Replace successful_posthandshake_op with successful_read_op
Turns out the current code to guess whether to return G_TLS_ERROR_CERTIFICATE_REQUIRED is racy. With TLS 1.2, the client would see a handshake failure if a client certificate was required but not provided (or not accepted). That's no longer the case with TLS 1.3; instead, the client will see a successful handshake before it sees the server close the connection. GnuTLS is no longer able to indicate *why* the connection was closed unless the server sends GNUTLS_A_CERTIFICATE_REQUIRED, but we don't support alerts yet, #65. In the meantime, we're stuck using a heuristic to decide whether to return G_TLS_ERROR_CERTIFICATE_REQUIRED: if the server requested a certificate, and we did not provide one, and an operation fails, and we have never successfully done any operation after the handshake, then assume the server rejected our certificate and return G_TLS_ERROR_CERTIFICATE_REQUIRED. This behavior was added in 14be4745. However, there in a window of time during which the client may see write operations succeed even though it failed to provide an acceptable certificate and the connection is about to be closed by the server. If a write succeeds, then our heuristic to decide whether to return G_TLS_ERROR_CERTIFICATE_REQUIRED fails. So let's change the heuristic to check only for reads instead. A read can never succeed because a properly-implemented server would not write any data before it verifies that the client certificate is acceptable. This commit fixes 14be4745. It's sort of covered by existing tests, in that we have tests that check for G_TLS_ERROR_CERTIFICATE_REQUIRED, although they don't seem to be tripping this race. We have a libsoup test /ssl/tls-interaction that is really hitting this race, although this change won't be enough to fix that test, because that test needs to be changed to no longer expect the TLS 1.2 behavior.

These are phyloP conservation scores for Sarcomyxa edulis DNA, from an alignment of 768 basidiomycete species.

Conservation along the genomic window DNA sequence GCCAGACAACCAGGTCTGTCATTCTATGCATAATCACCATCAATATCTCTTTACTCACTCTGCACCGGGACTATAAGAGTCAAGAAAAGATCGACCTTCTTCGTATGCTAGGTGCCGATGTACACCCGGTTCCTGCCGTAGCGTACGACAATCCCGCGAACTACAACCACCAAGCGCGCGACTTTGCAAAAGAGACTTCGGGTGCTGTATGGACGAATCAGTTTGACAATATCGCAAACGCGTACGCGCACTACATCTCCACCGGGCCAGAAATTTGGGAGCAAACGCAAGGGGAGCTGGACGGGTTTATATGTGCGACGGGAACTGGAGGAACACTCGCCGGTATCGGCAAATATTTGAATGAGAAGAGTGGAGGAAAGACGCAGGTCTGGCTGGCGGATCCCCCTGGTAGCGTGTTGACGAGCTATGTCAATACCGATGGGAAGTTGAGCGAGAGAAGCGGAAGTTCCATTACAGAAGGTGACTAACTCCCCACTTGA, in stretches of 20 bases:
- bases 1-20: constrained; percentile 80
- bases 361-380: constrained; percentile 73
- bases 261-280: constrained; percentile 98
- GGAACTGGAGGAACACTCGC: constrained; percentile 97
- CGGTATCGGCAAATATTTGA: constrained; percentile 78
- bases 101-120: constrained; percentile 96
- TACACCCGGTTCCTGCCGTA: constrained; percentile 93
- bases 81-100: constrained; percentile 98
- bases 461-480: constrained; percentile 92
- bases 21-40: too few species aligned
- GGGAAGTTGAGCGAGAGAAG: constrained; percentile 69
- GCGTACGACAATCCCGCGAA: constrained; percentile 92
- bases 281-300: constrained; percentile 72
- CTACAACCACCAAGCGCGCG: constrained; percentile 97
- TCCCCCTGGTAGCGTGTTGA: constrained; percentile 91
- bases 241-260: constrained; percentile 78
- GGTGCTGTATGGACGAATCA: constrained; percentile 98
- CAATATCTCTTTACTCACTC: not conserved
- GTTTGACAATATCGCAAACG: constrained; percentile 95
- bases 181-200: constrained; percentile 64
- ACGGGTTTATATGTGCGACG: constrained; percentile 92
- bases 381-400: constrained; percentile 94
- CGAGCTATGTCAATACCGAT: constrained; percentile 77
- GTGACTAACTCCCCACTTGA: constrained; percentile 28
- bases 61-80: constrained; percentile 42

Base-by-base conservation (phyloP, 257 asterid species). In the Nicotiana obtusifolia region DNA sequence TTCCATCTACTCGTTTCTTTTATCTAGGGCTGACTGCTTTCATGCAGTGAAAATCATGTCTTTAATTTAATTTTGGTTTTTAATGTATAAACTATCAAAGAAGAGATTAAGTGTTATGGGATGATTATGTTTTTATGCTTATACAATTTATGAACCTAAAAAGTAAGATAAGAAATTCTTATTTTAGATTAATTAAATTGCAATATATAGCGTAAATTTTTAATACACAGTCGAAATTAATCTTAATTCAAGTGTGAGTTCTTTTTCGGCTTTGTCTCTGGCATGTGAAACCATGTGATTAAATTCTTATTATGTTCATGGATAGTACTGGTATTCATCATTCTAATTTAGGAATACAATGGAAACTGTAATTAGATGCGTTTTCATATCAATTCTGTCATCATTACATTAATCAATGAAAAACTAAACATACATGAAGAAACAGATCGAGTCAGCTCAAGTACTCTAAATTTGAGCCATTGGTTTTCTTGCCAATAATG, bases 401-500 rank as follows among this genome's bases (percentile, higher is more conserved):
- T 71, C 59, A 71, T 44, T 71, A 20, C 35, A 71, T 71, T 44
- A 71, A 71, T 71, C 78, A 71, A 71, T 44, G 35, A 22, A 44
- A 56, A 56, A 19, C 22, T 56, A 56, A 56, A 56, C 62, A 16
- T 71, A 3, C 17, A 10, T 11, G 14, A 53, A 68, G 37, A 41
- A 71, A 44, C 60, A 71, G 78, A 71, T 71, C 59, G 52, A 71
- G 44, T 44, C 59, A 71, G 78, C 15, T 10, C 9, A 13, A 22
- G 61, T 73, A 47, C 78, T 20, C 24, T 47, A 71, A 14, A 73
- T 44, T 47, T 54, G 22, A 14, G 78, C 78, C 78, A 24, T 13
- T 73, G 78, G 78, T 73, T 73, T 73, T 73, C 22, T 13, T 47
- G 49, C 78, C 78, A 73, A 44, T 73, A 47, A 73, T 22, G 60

mcatanzaro/successful-posthandshake-op in 19 minutes and 58 seconds (queued for 1 second)4 jobs for